Comparison between logistic regression and neural networks to predict death in patients with suspected sepsis in the emergency room

Crit Care. 2005 Apr;9(2):R150-6. doi: 10.1186/cc3054. Epub 2005 Feb 17.

Abstract

Introduction: Neural networks are new methodological tools based on nonlinear models. They appear to be better at prediction and classification in biological systems than do traditional strategies such as logistic regression. This paper provides a practical example that contrasts both approaches within the setting of suspected sepsis in the emergency room.

Methods: The study population comprised patients with suspected bacterial infection as their main diagnosis for admission to the emergency room at two University-based hospitals. Mortality within the first 28 days from admission was predicted using logistic regression with the following variables: age, immunosuppressive systemic disease, general systemic disease, Shock Index, temperature, respiratory rate, Glasgow Coma Scale score, leucocyte counts, platelet counts and creatinine. Also, with the same input and output variables, a probabilistic neural network was trained with an adaptive genetic algorithm. The network had three neurone layers: 10 neurones in the input layer, 368 in the hidden layer and two in the output layer. Calibration was measured using the Hosmer-Lemeshow goodness-of-fit test and discrimination was determined using receiver operating characteristic curves.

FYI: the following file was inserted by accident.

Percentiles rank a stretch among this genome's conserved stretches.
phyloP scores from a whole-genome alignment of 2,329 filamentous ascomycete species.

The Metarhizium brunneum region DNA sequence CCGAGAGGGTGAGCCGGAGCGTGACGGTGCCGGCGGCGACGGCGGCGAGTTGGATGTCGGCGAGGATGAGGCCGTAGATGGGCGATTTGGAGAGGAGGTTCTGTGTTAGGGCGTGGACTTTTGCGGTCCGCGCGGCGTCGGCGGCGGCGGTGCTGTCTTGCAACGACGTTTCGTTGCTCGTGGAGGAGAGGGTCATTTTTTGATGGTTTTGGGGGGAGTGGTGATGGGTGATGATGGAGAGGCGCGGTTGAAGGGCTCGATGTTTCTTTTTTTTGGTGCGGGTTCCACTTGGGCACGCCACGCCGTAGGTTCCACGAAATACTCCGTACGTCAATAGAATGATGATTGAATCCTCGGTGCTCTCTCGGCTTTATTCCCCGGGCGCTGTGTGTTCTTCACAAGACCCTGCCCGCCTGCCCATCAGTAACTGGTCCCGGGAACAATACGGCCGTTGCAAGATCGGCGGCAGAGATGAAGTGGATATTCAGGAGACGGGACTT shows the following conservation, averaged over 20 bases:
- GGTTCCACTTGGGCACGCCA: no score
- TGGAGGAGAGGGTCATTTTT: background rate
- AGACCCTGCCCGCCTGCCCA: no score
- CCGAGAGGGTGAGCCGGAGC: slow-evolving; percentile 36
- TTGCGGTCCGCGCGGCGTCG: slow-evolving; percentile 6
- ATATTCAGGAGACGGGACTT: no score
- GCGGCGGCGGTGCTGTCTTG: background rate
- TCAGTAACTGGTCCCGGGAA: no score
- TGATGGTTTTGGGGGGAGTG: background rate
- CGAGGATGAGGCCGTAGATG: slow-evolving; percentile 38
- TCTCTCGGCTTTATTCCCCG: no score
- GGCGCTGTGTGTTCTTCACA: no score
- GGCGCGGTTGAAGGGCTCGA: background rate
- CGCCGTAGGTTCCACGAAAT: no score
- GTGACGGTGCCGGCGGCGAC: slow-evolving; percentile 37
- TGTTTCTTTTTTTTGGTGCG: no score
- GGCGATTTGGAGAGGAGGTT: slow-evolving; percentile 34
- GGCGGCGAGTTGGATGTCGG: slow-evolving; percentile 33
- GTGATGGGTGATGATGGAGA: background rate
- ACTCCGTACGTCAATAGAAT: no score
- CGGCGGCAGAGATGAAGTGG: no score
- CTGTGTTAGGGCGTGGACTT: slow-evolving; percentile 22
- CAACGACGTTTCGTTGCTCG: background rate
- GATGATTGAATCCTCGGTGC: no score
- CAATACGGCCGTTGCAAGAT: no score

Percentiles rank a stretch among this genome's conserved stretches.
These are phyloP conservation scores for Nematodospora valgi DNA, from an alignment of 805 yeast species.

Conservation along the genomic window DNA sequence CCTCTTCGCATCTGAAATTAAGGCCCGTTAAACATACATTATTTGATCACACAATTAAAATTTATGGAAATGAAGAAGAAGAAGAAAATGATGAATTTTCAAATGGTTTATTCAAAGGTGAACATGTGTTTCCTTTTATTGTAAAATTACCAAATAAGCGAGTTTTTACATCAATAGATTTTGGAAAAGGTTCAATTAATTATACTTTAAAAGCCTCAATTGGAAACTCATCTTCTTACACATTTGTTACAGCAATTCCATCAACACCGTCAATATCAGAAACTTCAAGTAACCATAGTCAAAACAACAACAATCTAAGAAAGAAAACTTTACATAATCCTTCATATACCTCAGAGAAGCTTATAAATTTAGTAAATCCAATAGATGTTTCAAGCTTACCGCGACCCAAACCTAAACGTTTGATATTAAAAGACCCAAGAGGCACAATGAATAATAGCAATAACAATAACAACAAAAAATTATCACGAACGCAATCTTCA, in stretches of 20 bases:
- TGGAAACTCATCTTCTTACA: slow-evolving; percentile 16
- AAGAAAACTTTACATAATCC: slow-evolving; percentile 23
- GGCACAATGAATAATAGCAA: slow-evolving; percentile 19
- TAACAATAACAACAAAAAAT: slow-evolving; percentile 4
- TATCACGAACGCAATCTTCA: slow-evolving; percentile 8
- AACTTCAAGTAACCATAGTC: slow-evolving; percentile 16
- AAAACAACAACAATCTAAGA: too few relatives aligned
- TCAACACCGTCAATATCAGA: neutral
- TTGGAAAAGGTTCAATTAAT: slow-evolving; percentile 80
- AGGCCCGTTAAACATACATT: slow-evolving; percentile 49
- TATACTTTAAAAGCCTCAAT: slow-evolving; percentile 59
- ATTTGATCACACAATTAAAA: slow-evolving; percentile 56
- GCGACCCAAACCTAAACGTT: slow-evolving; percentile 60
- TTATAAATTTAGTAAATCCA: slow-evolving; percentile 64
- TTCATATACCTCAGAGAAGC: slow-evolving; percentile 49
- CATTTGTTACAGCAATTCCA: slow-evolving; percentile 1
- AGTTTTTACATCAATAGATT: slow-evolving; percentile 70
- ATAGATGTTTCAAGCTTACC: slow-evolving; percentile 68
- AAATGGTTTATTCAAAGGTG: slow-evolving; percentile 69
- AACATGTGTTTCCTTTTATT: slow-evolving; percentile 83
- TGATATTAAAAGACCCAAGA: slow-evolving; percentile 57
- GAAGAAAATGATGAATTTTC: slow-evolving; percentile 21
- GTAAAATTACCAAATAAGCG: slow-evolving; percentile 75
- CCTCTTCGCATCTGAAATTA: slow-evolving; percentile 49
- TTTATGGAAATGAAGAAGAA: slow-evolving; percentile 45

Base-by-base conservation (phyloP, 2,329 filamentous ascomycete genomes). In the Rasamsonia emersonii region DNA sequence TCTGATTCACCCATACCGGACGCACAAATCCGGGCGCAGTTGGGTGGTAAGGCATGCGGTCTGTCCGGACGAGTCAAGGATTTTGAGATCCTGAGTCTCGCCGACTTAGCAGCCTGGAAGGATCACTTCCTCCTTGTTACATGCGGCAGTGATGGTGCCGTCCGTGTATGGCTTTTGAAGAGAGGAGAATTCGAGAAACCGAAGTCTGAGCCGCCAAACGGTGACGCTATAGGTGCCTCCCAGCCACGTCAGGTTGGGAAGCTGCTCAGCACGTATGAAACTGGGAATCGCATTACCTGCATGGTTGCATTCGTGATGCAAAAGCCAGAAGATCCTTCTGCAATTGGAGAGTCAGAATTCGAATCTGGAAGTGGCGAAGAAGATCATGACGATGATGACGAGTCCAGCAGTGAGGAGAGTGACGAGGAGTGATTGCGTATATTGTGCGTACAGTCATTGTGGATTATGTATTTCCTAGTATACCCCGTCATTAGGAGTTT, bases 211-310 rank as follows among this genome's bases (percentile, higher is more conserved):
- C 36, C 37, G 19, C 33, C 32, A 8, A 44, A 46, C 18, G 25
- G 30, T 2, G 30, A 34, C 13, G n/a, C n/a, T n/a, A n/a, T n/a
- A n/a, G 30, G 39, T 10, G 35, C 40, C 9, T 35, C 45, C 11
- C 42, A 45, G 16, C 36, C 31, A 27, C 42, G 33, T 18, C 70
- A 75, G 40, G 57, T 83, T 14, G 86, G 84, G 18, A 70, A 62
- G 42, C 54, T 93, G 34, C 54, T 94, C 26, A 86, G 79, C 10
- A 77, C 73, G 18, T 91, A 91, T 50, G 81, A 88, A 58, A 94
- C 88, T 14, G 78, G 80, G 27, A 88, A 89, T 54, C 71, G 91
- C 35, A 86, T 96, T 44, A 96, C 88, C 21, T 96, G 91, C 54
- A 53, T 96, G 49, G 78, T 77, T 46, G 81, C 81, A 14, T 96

Results: A total of 533 patients were recruited and overall 28-day mortality was 19%. The factors chosen by logistic regression (with their score in parentheses) were as follows: immunosuppressive systemic disease or general systemic disease (2), respiratory rate 24-33 breaths/min (1), respiratory rate > or = 34 breaths/min (3), Glasgow Come Scale score < or = 12 (3), Shock Index > or = 1.5 (2) and temperature < 38 degrees C (2). The network included all variables and there were no significant differences in predictive ability between the approaches. The areas under the receiver operating characteristic curves were 0.7517 and 0.8782 for the logistic model and the neural network, respectively (P = 0.037).

Conclusion: A predictive model would be an extremely useful tool in the setting of suspected sepsis in the emergency room. It could serve both as a guideline in medical decision-making and as a simple way to select or stratify patients in clinical research. Our proposed model and the specific development method -- either logistic regression or neural networks -- must be evaluated and validated in an independent population.

Publication types

  • Comparative Study
  • Evaluation Study
  • Research Support, Non-U.S. Gov't

MeSH terms

  • Adolescent
  • Adult
  • Algorithms
  • Bacterial Infections / mortality
  • Cohort Studies
  • Emergency Service, Hospital
  • Follow-Up Studies
  • Glasgow Coma Scale
  • Humans
  • Intensive Care Units
  • Length of Stay
  • Logistic Models*
  • Longitudinal Studies
  • Middle Aged
  • Neural Networks, Computer*
  • Prognosis
  • ROC Curve
  • Risk Assessment
  • Risk Factors
  • Sepsis / mortality*
  • Time Factors